Leora Yetnikoff, an Assistant Professor of Psychology at the College of Staten Island, has received a three-year $391K SCORE Award from the National Institutes of Health (NIH) for her research titled “Axo-glial interactions between midbrain dopamine neuron axons and oligodendrocyte lineage cells in the corpus callosum.” This is the first time that a CSI faculty member has received a SCORE Award, which the NIH presents to institutions of higher learning that have records of graduating biomedical students from groups that have been historically underrepresented in the field. Yetnikoff says that while the science she proposed won her the award, the hard work of then Associate Provost for Graduate Studies, Research, and Institutional Effectiveness Margaret-Ellen (Mel) Pipe and her team granted her the necessary award eligibility. As a result of this breakthrough achievement, other faculty members at CSI are now eligible to apply for similar grants.
Yetnikoff’s research challenges a century-long established belief that the principal cells in the brain—neurons—can only communicate with other neurons. Her study investigates whether glial cells, another type of brain cell that control how quickly neurons can function, can actually communicate with neurons as well. Yetnikoff said that “We are learning more and more that glial cells ‘listen’ to neuron signals, and actually change the way they interact with neurons based on their interpretation of these signals.”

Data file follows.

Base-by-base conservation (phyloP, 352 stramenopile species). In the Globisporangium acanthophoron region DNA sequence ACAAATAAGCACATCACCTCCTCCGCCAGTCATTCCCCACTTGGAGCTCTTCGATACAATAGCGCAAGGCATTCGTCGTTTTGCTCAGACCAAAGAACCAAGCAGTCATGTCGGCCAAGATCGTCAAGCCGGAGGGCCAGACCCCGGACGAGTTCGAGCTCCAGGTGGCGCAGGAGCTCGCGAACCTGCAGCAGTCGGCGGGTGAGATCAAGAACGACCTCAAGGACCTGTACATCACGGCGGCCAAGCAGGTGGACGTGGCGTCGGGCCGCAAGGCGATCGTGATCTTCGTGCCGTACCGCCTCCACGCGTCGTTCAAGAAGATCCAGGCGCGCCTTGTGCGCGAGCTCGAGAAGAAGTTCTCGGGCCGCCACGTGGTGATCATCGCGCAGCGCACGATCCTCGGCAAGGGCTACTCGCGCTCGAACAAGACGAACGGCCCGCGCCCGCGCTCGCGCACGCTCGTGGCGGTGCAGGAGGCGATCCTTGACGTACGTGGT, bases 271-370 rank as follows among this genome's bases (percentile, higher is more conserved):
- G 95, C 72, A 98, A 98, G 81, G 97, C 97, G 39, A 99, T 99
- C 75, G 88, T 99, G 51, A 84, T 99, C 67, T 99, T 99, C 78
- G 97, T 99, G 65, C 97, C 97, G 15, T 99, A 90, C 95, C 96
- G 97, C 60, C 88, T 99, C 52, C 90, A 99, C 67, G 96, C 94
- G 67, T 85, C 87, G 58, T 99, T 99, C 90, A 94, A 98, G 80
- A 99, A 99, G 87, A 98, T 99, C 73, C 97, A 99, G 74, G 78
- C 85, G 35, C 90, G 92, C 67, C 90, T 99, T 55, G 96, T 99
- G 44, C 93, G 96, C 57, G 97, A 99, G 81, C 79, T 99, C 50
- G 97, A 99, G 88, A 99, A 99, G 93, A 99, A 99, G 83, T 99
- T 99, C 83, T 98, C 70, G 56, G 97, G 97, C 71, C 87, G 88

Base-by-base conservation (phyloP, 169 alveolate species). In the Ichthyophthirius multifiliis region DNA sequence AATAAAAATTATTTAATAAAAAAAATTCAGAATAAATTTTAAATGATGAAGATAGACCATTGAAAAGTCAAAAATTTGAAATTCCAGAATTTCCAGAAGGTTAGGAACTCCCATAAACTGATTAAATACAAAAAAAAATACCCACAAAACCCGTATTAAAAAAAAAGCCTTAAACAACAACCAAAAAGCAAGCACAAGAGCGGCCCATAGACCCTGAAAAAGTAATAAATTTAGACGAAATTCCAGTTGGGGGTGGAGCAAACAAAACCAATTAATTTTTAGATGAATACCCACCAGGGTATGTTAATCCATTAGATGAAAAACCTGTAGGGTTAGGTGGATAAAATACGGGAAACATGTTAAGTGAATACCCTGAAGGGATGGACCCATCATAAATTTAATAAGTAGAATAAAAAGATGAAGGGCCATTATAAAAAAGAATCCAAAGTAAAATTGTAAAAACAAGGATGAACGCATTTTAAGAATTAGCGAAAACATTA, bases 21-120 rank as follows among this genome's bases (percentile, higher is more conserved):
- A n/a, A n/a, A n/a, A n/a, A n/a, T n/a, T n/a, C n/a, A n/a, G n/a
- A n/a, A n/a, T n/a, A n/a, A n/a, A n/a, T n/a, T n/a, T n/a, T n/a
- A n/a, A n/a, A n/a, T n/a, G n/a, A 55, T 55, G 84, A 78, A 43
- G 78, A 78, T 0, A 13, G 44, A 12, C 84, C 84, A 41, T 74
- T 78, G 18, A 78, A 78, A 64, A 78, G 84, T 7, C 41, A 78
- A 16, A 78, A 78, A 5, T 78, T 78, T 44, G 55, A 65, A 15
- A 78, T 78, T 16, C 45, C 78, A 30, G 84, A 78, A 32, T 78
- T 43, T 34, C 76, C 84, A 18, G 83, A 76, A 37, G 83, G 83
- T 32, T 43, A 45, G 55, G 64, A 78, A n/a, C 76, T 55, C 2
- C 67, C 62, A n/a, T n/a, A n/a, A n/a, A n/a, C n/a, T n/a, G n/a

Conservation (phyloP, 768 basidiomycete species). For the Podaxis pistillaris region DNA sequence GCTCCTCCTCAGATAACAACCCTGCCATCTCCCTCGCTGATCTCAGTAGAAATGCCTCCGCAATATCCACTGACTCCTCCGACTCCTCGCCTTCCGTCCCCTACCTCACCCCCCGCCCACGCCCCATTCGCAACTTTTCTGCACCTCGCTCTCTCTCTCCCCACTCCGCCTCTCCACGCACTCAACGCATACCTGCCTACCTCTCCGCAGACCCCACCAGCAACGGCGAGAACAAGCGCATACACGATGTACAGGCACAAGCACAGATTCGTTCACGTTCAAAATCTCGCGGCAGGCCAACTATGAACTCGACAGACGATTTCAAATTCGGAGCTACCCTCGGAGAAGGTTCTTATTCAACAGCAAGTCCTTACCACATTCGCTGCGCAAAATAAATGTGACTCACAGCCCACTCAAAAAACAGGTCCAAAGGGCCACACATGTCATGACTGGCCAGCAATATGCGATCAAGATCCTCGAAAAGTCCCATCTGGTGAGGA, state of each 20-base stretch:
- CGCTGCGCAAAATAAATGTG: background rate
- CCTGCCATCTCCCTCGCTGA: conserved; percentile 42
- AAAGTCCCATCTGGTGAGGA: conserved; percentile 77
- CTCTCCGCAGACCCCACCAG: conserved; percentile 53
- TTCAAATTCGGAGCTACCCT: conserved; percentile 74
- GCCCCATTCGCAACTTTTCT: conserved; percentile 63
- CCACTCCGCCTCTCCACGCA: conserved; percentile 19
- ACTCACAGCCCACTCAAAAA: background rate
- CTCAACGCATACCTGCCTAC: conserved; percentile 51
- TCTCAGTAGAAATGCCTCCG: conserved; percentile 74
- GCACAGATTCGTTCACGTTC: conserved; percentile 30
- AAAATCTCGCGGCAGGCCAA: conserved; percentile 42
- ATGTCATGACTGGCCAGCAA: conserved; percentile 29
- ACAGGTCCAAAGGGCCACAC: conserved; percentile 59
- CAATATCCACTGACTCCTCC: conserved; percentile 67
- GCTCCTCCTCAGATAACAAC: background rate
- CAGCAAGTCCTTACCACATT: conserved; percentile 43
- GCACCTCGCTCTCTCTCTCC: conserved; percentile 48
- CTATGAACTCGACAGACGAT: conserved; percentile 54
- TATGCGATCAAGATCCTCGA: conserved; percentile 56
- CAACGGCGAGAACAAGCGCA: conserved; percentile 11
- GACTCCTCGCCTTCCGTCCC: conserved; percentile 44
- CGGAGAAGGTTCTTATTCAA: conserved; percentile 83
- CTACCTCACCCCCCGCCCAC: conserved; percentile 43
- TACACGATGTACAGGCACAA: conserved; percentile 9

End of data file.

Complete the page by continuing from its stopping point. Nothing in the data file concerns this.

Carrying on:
To shed further light on her research, Yetnikoff explained, “Almost everyone is familiar with the term ‘dopamine’ because of the roles of this neuron signal in rewards and various neuropsychiatric diseases. Based on preliminary data, the hypothesis outlined in my proposal is that, in addition to their known conventional roles in communicating with other neurons, dopamine neurons also communicate with glial cells. Because of dopamine’s wide-ranging roles in brain and behavior across species, including humans, this work will hold important implications about brain function and disease, including schizophrenia, drug addiction, and multiple sclerosis.”
Saying that receiving this award tells Yetnikoff that she and her fellow researchers are on the right track, she further noted that “My students, collaborators, and I worked tirelessly together—remotely—during a pandemic to put out a competitive proposal with sound scientific merit and it is extremely gratifying and rewarding to learn that these efforts paid off.” The grant will also allow Yetnikoff to increase the number of undergraduates who will receive training in her lab.
Dan McCloskey, Chair of the CSI Department of Psychology, further underscored the importance of this grant for the College and its students. “We have seen other CUNY colleges really benefit from SCORE funding, and the net result is a greater population of students who go on to careers in research and medicine. Diverse students bring diverse perspectives, which means new ideas for the treatment and cure of diseases. Dr. Yetnikoff’s award is an important first step to open the door for more faculty and students to add to this workforce.”
By Terry Mares